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I came across this video on Youtube showing the death of the 2 stroke engine is greatly exaggerated. Athena, an Italian powersports engine aftermarket parts company shows off their own direct injection system for aftermarket cylinders. The video makes some impressive claims. I think a 4-stroke versus 2-stroke smackdown needs to occur, pitting Hondas 50cc FI scooter engine against this Athena tech.
POC Phil has extolled the virtue of the AMA’s Vintage Motorcycle Days in Lexington, OH, as long as I can remember, he always comes back with some great bikes and great stories. This year, he asked us to let everyone know that the AMA is basically begging scooter shops and scooterists to participate this year, with a new Mods vs. Rockers event, and even free admission/vending for selected scooter shops. Here’s Phil’s spiel:
It’s not your average Mods Vs. Rockers – Here’s why:
The largest vintage motorcycle swap meet in the country. Last year I bought a Lambretta Li150 Special for $250…It’s not uncommon to find $400 Honda CB350’s with Titles!
Vintage Motorcycle Racing all weekend long. Watch guys on 1920’s Harleys and Indians slug it out on machines none of us are qualified to ride.
Infield Events like the Wall Of Death http://www.facebook.com/Wall.of.Death.ThrillShow If you haven’t seen it, you should…’nuff said.
Vintage Motorcross and Trials
They’re giving us a 40′ x 120′ tent for Vendors (FREE VENDING!!! Get in touch with Phil for more details)
Friday night Punk Rock Karaoke and DJ, Live Bands on Saturday.
Did I mention the LARGEST vintage motorcycle swap meet in the country?
This is a camping rally, there are proper toilets and showers. If you don’t want to bring your own food there are plenty of Vendors on location.
Downtown Lexington is a beautiful 10 minute ride from the racetrack/campground.
Oh, and did I mention they’re giving us a LAP OF THE TRACK!?!?!?!?
Bonfire, Camping, Riding Scoots around checking out cool old bikes and scrounging for that diamond in the rough, it’s a MUST DO!
How to Register: Don’t call me, don’t email me (unless you want to be a vendor) simply go here. As you can see they’ve set the pricing structure up so there’s a definite advantage to being an AMA Member.
Lastly – if you are an expert on Mod and you’re thinking about attending (I use the term “expert” loosely) get in touch with me – AMA is asking for a 40 minute seminar on “what is Mod?”.
17 years ago, when 2strokebuzz was a ‘zine and the Internet was new, I ran across Norman, who publishes the great biker zine, Motorcycho. He’d send regular (far more regular than 2sb) packets with his new zine, always with a stack of stickers and postcards and other ephemera, and it always made my week to get a new issue. The other day, Norman came across 2sb on Facebook and dropped us a note, and I’m thrilled to tell you he’s still at it. Not only does he blog pretty regularly, he’s also still getting a new issue of the magazine out once in a while. He’s also got some patches, shirts, and records available, I have a couple of the old 7″ers and they’re great. Now please excus me while I catch up on several years of blog posts…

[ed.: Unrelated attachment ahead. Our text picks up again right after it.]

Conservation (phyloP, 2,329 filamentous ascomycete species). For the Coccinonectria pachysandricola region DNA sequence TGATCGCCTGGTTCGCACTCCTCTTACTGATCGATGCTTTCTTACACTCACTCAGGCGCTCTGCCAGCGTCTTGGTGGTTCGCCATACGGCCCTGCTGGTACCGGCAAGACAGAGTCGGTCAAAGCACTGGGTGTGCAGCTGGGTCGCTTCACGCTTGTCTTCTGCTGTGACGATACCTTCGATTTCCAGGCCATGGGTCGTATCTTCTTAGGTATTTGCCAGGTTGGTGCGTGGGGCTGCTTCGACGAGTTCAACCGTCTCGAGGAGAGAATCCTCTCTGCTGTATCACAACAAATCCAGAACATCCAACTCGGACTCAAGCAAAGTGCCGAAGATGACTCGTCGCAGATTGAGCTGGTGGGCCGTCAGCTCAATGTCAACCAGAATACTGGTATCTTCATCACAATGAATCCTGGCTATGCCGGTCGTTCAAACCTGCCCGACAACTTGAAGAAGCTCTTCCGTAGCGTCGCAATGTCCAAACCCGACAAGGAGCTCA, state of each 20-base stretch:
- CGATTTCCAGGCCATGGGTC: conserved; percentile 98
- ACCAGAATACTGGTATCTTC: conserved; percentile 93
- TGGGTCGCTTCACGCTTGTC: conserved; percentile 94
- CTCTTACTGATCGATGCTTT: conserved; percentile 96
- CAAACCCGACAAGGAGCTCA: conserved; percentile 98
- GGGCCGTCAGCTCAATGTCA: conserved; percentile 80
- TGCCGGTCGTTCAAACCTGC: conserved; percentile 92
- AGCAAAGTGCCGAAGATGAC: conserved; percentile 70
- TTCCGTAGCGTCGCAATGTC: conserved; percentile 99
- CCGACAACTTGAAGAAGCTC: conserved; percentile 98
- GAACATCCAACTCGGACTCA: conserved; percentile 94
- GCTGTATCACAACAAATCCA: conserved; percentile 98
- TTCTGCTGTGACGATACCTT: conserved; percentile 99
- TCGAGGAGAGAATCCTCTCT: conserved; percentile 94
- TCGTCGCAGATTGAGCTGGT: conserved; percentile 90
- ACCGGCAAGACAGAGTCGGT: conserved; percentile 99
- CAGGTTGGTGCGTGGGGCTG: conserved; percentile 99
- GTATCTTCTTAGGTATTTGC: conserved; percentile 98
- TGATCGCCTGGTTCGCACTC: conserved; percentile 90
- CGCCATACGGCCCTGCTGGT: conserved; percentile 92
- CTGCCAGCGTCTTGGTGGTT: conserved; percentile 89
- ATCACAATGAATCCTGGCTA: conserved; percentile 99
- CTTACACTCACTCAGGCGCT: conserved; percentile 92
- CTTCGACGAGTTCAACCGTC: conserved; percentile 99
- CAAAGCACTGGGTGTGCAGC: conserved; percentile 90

The British rider Danny Webb has put the Mahindra Motors Racing 125cc Grand Prix motorcycle on Pole Position for the final round of the 2011 Championship at Valencia, Spain. This is significant on several levels.
Mahindra Motors acquired the Italian firm Engines Engineering prior to the 2011 season in an effort to go racing. Engines Engineering had be entering machines in Grand Prix racing before, but it was under the Lambretta name in 2010 with Marco Ravailoli and a raft of temporary guest riders. While the young Italian and his teammates made valiant efforts under the Lambretta Reparto Corse banner, the switch to Mahindra racing colors and new riders, Danny Webb and Marcel Schrotter, has resulted in a better points placement this season. German and British hands seem to be able to get old Lambrettas going a bit quicker.
The Lambretta to Mahindra conversion also mirrors an Indian continuation of the Lambretta efforts. Interestingly, Scooters India Limited (SIL), the company that took over producing Lambretta models in the subcontinent, is up for sale. Piaggio, Atul Auto and Mahindra have all thought about acquiring the state-run factory, but have reconsidered in recent months. If they had bought the currently money losing company it would have made for a very tidy story!